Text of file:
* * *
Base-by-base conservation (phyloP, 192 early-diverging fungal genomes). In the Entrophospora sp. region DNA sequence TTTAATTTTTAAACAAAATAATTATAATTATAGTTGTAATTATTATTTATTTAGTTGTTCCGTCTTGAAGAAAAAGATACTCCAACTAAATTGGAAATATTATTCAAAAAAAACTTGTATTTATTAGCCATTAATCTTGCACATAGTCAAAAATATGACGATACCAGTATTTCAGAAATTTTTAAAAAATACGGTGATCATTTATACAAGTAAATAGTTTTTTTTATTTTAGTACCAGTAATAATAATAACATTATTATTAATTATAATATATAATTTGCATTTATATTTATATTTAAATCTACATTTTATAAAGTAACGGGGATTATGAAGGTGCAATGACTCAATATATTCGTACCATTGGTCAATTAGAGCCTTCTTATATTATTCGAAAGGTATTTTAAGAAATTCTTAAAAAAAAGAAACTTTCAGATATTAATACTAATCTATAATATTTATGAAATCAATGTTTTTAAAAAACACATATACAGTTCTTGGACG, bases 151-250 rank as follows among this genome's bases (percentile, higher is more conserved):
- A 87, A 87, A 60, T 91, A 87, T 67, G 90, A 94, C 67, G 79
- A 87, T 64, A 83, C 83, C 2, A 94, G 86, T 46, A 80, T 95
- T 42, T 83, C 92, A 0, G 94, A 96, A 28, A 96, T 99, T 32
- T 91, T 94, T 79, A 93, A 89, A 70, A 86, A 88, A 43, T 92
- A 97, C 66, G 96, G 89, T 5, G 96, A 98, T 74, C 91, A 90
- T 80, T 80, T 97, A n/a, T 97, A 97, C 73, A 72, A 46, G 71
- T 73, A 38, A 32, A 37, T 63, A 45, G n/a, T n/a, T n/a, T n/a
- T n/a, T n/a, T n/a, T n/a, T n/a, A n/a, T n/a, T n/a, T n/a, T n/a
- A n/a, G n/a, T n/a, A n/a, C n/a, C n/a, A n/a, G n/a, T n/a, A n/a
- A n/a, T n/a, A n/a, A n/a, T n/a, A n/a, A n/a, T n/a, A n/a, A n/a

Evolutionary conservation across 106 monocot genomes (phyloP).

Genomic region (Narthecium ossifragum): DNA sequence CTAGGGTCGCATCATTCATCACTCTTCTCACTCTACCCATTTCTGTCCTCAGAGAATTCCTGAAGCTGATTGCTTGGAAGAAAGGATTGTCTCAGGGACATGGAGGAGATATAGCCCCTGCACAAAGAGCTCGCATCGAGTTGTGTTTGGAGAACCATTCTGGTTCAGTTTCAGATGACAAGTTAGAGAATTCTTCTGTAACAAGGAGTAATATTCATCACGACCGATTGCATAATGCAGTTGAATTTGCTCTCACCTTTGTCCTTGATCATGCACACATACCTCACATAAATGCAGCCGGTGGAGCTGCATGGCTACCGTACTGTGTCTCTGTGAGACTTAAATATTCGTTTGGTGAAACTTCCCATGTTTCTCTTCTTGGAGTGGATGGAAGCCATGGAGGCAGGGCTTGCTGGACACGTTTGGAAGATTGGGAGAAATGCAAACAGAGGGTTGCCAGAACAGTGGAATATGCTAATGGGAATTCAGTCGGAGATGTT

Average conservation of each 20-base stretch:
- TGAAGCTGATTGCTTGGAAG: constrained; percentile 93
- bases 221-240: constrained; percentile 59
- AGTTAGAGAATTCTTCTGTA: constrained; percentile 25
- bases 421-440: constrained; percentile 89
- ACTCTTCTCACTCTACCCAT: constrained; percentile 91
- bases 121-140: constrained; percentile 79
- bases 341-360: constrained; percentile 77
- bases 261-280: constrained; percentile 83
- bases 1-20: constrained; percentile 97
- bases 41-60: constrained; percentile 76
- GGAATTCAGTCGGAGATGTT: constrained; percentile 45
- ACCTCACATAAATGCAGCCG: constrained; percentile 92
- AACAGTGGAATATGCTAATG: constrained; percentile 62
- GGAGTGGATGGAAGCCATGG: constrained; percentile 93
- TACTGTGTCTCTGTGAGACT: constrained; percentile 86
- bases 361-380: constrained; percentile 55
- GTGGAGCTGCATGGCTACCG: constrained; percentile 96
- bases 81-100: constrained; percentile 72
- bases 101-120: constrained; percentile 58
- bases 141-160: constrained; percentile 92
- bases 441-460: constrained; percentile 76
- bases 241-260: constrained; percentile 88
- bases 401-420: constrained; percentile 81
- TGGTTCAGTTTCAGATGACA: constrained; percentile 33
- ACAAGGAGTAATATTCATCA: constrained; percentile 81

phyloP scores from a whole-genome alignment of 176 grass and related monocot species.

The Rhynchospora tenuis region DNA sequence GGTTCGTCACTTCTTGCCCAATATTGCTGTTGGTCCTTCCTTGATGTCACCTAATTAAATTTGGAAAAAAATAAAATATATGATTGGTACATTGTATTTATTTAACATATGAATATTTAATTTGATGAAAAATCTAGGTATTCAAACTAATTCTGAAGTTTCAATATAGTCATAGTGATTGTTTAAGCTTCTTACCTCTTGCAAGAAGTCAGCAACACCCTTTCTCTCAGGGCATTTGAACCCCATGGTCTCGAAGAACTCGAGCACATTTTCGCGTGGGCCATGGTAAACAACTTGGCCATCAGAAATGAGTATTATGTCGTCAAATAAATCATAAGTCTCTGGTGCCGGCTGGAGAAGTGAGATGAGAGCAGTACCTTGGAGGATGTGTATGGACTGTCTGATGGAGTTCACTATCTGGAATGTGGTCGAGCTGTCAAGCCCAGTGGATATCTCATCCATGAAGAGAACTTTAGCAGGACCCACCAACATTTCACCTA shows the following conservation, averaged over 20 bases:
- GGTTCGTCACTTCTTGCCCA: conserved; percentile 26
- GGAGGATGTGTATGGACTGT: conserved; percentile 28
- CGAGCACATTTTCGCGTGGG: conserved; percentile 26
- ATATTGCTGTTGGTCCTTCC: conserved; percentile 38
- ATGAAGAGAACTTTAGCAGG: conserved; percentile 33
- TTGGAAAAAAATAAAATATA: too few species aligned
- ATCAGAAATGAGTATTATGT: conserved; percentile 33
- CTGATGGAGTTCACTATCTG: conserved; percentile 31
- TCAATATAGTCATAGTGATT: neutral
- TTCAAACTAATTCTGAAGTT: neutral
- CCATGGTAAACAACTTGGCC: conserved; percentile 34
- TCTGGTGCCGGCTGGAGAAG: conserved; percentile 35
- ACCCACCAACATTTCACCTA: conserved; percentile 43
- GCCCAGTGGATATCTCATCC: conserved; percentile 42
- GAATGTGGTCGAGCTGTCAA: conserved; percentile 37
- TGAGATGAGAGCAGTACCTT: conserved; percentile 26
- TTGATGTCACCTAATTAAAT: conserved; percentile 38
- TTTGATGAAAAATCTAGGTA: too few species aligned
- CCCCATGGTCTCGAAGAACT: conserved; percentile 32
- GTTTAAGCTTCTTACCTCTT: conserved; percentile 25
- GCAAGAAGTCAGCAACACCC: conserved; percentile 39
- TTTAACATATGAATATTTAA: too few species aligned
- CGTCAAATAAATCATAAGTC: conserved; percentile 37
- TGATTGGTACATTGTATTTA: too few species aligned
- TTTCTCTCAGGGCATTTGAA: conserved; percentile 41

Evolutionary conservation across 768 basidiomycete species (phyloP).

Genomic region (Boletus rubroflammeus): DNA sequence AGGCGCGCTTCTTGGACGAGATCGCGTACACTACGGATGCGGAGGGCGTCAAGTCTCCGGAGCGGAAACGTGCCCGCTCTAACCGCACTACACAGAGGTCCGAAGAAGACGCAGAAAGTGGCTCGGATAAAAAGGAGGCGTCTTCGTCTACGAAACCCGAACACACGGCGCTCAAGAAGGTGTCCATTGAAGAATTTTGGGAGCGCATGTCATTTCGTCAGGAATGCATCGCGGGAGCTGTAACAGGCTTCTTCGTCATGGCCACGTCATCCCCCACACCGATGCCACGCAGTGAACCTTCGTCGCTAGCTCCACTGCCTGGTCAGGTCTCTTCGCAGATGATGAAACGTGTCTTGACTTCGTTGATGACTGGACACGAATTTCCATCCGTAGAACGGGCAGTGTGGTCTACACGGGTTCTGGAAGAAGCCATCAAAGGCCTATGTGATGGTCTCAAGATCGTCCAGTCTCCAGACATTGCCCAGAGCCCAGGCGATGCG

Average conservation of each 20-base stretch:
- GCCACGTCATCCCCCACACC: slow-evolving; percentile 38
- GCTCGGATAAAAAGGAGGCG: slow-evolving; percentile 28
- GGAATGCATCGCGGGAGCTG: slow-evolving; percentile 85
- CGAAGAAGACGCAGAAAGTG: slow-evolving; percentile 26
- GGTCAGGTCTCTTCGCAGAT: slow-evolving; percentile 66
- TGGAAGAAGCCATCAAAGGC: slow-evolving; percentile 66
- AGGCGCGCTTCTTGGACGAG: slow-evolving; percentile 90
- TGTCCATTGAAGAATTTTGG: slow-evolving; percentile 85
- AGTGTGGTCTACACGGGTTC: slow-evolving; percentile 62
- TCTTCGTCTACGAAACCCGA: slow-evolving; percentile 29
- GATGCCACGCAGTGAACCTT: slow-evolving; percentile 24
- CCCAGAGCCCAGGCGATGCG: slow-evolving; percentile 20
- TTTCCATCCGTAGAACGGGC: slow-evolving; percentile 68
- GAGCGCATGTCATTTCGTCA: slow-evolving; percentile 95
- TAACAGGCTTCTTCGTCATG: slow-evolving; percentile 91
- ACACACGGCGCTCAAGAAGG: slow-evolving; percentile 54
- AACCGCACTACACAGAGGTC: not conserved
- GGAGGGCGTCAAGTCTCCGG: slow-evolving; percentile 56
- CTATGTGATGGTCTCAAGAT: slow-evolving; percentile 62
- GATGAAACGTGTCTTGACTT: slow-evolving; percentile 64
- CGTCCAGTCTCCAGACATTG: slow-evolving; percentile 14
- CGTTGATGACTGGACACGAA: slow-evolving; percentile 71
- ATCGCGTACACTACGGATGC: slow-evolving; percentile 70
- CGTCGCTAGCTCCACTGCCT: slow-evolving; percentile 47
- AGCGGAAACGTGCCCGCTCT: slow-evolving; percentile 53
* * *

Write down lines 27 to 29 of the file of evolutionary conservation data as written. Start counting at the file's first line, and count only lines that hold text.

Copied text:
- AACAGTGGAATATGCTAATG: constrained; percentile 62
- GGAGTGGATGGAAGCCATGG: constrained; percentile 93
- TACTGTGTCTCTGTGAGACT: constrained; percentile 86